3. Liberalised remittance scheme is introduced and limit prescribed therein has been consistently enhanced and restrictions are removed to ensure that the Indian resident individuals could use the foreign currency for the permitted current and capital account transactions;
    4. Liberalisation and ease out the restrictions on imports and exports of goods and services; and
    5. Recognition of Limited Liability Partnerships, commonly known as "LLPs", as a vehicle which could receive foreign investments in India.

The violation of the Act imposed severe penalties; however, the draconian provisions of arrest and detention have been done away with. This Act acts like Bible for the external trade and payments. This Act also assumes significance in view of substantial foreign direct investments received by India in the last few years. Although, issue on full convertibility is still lingering, India has opened up substantially in various sectors and hence FEMA 1999 is an achievement as part of the overall reforms in the financial sector.

6. Amendments to Securities Laws and Takeover Code regulations

It needs to be lauded that India has consistently reviewed and modified its securities laws to keep abreast of the latest international policies and practices. Introduction of depository norms, demutualisation of stock exchanges, institution of new takeover code, consistent amendments to regulations governing mutual funds, foreign institutional investors, new regulations to govern and regulate alternative investment funds, SEBI (ICDR) Regulations, corporate governance etc., are some of the major policy initiatives.

7. Factoring Regulation Act, 2011

Introduction of the Factoring Regulation Act, 2011 is another welcome step to boost the financial and economic activities in India. Many of the small and medium enterprise entrepreneurs face difficulties to meet their short term working capital requirements due to liquidity issues and time gap in receipt of realisation of sale proceeds. This Act has actually given a strong boost towards meeting the liquidity crisis and helped the SME players to increase their business.

The foregoing records some of the key changes in some of the major financial and economic laws of India. As reform is a work in progress, though one could argue from both sides about the pace and the manner, such reforms shall require continued updating of laws and policies to support them. Following are some of the major steps which, hopefully, should become further stepping stones in the liberalisation of Indian Economy:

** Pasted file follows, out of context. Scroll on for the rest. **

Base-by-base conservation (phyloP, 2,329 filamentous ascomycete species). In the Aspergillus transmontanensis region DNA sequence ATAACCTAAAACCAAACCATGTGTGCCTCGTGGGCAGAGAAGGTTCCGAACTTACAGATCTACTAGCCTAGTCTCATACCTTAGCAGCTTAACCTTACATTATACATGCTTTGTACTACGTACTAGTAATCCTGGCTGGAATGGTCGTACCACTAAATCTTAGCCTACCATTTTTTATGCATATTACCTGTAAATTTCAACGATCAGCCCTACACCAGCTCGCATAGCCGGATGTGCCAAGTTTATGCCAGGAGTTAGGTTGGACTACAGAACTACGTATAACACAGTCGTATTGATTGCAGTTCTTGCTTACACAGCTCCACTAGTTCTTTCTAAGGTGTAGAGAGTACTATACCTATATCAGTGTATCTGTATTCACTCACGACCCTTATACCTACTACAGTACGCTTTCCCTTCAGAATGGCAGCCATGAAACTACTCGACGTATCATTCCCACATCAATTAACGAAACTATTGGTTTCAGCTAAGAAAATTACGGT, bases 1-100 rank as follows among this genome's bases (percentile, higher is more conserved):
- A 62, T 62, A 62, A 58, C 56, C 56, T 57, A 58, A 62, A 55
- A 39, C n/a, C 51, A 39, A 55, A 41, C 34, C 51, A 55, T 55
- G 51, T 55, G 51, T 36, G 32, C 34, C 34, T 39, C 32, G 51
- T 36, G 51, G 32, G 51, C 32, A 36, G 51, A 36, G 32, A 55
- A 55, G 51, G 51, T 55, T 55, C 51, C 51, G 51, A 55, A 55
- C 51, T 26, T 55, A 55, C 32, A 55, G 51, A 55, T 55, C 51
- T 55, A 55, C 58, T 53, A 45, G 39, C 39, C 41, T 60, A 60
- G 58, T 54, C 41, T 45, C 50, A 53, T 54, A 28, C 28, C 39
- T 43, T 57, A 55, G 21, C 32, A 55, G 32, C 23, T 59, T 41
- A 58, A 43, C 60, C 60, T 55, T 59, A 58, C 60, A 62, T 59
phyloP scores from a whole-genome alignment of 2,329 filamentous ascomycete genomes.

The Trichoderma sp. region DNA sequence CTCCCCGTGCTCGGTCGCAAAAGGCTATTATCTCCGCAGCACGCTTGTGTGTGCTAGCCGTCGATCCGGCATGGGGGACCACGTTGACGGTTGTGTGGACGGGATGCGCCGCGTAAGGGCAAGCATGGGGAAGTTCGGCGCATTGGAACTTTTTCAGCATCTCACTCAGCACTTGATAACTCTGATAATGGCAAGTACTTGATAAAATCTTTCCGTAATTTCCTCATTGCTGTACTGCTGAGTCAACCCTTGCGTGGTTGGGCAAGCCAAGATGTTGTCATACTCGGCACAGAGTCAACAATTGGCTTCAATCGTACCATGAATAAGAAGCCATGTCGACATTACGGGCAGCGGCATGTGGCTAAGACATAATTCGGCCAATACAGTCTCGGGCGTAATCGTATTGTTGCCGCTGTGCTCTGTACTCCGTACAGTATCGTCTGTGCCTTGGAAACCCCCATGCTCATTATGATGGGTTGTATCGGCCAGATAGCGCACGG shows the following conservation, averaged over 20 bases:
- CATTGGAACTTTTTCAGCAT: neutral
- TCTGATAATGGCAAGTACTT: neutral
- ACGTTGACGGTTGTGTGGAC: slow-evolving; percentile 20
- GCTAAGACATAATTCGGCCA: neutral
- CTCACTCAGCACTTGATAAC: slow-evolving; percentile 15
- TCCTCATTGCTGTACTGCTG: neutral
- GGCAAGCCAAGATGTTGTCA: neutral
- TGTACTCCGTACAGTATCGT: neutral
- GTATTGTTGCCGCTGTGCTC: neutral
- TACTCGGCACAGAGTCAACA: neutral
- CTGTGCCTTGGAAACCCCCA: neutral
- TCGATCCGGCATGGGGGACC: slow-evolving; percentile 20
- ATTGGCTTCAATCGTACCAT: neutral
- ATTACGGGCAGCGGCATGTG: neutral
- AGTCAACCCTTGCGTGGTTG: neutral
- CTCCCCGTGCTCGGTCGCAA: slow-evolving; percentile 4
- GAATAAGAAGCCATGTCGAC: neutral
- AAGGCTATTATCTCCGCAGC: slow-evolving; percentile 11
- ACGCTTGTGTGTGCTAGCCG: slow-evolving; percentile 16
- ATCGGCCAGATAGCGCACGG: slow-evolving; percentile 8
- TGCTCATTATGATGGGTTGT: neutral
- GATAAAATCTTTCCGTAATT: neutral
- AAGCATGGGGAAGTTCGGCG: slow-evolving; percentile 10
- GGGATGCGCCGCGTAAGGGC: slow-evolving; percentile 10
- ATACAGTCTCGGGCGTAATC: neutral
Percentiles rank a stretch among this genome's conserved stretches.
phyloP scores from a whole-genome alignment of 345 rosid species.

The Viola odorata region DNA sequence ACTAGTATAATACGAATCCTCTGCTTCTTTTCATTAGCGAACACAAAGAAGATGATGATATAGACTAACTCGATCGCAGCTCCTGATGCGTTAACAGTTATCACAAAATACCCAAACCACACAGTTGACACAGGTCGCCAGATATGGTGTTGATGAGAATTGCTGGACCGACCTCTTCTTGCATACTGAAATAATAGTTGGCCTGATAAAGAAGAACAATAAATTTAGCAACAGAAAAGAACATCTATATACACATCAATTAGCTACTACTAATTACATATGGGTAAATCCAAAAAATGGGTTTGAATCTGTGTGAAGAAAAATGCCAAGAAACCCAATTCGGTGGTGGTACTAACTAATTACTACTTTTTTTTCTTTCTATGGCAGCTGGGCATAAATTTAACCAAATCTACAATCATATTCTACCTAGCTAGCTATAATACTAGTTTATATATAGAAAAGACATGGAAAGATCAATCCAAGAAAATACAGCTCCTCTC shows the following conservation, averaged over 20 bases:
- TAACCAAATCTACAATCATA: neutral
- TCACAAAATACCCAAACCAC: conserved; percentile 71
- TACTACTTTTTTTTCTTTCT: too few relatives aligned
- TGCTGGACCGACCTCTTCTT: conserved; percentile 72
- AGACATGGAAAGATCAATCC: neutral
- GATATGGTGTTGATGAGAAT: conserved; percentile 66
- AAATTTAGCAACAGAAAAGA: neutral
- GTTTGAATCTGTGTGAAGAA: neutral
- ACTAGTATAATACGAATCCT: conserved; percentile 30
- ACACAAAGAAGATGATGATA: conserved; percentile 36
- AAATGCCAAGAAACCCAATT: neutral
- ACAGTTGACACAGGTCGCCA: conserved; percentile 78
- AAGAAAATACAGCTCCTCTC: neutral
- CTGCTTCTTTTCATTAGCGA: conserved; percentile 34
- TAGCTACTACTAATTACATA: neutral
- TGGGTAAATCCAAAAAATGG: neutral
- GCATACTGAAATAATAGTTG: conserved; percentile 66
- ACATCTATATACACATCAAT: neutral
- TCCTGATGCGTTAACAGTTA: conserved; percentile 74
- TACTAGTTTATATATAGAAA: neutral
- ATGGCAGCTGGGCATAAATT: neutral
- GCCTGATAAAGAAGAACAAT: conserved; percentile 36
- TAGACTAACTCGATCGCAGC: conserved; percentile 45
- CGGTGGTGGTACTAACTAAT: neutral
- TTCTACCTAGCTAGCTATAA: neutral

8. The Banking laws Act 2012

Trade Finance is the backbone of domestic and international trade. Amendments in Factoring Act in 2011 is one of the general reforms in the financial sector

This bill is another important step in streamlining the banking policies and activities in India. The Reserve Bank of India had issued a discussion paper to lay down the path for the conversion of banking business of foreign banks operating in India through branch model to wholly owned subsidiary model. The discussion paper laid down the concerns of the Reserve Bank of India and emphasised for conversion of business model based on wholly owned subsidiary model. Some of the major issues, including the following, made it imperative and emphasised the compelling need from RBI’s perspective to get foreign banks to start/continue operations in India under the wholly owned subsidiary model:

i. Bankruptcy remoteness;
ii. Ring-fencing the Indian banking business from risks, which parent company may be subjected to;
iii. Capital adequacy norms; and
iv. Commitment of India to honour its commitments made at the World Trade Organization.

While the discussion paper was a welcome step, however, it did not provide any clarity on certain crucial and compelling operating issues which create obstacles and may deter foreign banks from walking the talk. Following are some of the major issues before foreign banks operating in India:

i. Continuity of contracts entered into by the branches of foreign banks operating in India;
ii. Transfer of business and incidence of stamp duty thereon;